Making art accessible

'Blooming Home', an exhibition by give.me.museums' 26-year-old founder Khontarat Techatrisorn, hopes to inspire people's inner artist

Khontarat Techatrisorn at 'Blooming Home'. (Photos: Somchai Poomlard)

Walking through the exhibition "Blooming Home" by Khontarat Techatrisorn, on view at The Jam Factory, visitors will feel like they are in a lively and aesthetic home which features cosy sofas, wooden cabinets, a lamp and curtains with multicoloured flora paintings. You can even get up close and touch several paintings hung on the wall.

"This is my first solo exhibition and an introduction of myself. I would like to give credit to my parents who have supported my passion for art. The highlight is an empty wall which is for everyone to paint on. I believe every child is an artist. When I was young, I was a slow learner and could not read, so my mother helped me to discover other talents and let me draw and paint. Everyone has some talent inside them but I am fortunate to have the opportunity to use mine," said Khontarat.

Khontarat is also the 26-year-old founder and designer of the brand give.me.museums, which sells items such as tote bags, pins, candles, hats, keyrings, mirrors and notebooks with vivid designs. After she graduated from the Faculty of Fine and Applied Arts, Chulalongkorn University, Khontarat worked as a creative director at the notable advertising company Ogilvy for two years. However, she felt something was missing in her life.

"A part of myself was missing, so I took time to draw and paint in order to relax. After that, I posted my paintings on social media and people started to recognise me. Hence, I decided to develop the brand give.me.museums which sold products that could be completed in a short time such as stickers. After working on the brand for six months, I was earning more than what I made at the agency. At this point, I had to decide if I wanted to continue to work in advertising or work on my own brand. I believed I could do a good job if I dedicated my time to just one activity. In the end, I chose my brand because I could not be myself at the advertising agency. However, at give.me.museums, I can control many things," explained Khontarat.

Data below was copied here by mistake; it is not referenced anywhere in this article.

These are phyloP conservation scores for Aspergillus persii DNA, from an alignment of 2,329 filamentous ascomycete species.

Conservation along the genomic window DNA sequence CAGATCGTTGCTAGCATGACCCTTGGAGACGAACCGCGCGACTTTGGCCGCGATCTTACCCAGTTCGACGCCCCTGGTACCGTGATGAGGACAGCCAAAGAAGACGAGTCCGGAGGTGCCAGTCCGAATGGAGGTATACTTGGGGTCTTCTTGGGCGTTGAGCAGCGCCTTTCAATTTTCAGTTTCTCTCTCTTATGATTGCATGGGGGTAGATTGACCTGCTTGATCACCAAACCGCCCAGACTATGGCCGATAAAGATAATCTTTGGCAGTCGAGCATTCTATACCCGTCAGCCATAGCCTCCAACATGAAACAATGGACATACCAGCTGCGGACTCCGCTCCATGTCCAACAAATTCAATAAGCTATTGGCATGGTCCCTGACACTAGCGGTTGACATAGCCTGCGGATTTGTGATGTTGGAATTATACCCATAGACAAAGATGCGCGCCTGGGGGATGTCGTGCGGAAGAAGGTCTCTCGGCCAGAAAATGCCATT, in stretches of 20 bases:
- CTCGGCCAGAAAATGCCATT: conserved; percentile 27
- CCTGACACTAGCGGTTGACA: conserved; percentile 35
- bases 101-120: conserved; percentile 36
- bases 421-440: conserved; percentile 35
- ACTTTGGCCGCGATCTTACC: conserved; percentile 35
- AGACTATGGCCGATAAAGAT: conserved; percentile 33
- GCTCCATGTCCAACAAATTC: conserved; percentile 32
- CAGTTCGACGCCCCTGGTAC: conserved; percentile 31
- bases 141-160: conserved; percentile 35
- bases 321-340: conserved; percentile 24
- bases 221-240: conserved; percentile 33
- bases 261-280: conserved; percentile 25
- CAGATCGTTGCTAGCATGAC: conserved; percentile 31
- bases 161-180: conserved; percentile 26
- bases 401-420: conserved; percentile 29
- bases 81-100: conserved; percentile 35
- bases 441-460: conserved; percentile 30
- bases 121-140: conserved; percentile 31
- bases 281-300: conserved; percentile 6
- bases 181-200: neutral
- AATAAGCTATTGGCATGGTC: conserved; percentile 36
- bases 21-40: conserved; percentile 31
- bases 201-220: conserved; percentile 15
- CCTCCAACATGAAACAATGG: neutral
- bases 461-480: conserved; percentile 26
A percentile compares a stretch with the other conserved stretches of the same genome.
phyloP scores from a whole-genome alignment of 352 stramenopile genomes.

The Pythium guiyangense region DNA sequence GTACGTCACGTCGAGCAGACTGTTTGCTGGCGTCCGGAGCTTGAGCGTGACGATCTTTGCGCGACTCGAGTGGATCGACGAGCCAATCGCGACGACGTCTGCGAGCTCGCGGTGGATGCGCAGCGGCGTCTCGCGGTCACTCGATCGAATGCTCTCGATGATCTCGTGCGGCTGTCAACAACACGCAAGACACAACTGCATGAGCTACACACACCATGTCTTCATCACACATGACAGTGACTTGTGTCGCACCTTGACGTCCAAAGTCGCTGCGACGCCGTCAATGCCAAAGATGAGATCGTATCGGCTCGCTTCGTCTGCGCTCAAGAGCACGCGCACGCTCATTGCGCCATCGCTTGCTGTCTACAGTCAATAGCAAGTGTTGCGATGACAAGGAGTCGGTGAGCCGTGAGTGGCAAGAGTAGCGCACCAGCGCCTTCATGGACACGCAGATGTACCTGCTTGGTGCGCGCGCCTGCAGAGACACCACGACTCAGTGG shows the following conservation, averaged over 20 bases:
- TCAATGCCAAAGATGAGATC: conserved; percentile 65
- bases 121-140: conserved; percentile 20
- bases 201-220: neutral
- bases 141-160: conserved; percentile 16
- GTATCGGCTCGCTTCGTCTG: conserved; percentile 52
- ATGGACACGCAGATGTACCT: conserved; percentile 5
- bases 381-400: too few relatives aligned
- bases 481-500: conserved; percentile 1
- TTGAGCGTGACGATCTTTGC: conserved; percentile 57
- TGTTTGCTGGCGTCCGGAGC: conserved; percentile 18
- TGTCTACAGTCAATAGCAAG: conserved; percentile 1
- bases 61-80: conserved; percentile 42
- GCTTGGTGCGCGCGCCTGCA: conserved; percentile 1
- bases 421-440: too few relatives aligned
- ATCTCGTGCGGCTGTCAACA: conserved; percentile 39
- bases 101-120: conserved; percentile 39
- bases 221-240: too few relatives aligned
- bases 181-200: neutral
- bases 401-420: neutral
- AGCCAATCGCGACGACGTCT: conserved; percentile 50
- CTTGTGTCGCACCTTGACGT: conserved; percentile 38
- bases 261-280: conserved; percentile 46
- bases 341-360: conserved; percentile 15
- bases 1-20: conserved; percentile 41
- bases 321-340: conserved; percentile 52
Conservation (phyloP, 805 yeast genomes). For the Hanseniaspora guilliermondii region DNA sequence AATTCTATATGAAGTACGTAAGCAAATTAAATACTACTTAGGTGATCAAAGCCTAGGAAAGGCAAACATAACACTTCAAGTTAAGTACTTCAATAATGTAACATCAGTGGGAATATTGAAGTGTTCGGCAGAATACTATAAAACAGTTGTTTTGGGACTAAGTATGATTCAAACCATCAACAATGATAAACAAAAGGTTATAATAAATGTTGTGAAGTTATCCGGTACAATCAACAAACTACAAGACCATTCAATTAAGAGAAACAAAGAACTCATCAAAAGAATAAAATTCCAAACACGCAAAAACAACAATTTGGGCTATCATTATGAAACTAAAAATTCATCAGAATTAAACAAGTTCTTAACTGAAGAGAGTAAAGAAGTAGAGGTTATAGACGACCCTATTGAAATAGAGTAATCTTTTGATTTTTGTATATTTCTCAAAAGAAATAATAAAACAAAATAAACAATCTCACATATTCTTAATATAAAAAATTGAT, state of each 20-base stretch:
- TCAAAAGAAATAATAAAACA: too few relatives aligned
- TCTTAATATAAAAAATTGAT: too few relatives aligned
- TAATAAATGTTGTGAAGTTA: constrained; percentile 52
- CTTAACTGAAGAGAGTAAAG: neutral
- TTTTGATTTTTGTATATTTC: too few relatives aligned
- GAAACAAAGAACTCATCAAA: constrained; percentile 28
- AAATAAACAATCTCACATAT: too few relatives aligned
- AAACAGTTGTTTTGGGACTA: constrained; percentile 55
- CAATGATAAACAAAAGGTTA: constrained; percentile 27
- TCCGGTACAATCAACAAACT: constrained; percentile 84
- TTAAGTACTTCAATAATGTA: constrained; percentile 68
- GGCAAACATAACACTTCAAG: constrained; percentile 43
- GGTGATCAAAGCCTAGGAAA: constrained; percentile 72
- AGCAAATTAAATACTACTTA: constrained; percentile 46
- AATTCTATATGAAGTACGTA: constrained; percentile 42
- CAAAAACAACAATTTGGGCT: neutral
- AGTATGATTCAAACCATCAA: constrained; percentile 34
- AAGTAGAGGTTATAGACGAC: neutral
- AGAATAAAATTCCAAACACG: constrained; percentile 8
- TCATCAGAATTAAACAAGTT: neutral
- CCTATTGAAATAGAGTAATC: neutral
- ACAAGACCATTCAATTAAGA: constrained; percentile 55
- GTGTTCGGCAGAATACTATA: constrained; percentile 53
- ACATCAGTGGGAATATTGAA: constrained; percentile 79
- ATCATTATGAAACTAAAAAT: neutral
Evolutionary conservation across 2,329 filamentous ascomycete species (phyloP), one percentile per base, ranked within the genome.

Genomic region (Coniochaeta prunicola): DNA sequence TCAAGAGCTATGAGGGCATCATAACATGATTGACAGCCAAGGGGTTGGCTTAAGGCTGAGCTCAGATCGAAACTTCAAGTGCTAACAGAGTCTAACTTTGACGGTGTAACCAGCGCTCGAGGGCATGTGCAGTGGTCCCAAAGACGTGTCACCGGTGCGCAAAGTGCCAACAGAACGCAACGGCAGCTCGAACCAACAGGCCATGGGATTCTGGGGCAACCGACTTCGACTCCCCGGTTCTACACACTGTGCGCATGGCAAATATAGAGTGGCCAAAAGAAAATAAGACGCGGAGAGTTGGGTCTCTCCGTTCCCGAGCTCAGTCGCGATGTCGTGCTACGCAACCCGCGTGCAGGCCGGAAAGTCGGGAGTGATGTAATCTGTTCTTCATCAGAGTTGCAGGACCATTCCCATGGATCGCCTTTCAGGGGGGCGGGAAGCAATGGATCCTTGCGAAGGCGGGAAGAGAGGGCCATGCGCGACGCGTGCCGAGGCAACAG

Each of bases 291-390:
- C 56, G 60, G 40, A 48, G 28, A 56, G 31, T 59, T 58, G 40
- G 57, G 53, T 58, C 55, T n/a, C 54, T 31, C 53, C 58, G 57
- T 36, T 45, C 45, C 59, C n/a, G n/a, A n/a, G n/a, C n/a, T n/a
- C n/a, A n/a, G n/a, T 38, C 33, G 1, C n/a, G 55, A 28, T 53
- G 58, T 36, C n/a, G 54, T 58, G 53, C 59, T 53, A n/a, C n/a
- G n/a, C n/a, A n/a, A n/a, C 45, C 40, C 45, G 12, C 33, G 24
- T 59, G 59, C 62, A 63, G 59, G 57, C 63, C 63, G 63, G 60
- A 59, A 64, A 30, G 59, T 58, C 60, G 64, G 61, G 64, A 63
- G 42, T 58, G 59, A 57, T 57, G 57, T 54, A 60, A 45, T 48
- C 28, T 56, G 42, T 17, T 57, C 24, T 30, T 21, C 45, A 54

After taking charge of the brand for two years, give.me.museums has received a warm response from both domestic and international customers such as the Japanese, Koreans and Chinese. It is no surprise that her exhibition on weekends is crowded with many female visitors who are her target audience. Since Khontarat worked in advertising, she learned how to promote her brand via social media.

A white wall for everyone to paint on.

"At the beginning, I did not have many products, so I posted my paintings and told a story about them. On social media, I provided content along with the products. I could create many stories from one painting such as which equipment I used to create it or the process of each painting. In addition to stories about my paintings, I posted about art history because I enjoy reading this kind of text. I also plan before posting on social media. In fact, I spend half-a-day planning what I will post in the next seven days. Some people think that I paint every day but I don't. I just provide updates every day," said Khontarat.

"When I launched 'griptok', which is stuck on the back of mobile phones, I thought if I designed only two or three patterns, there would not be any impact, so I released 36 patterns at once and it became viral on social media," Khontarat added.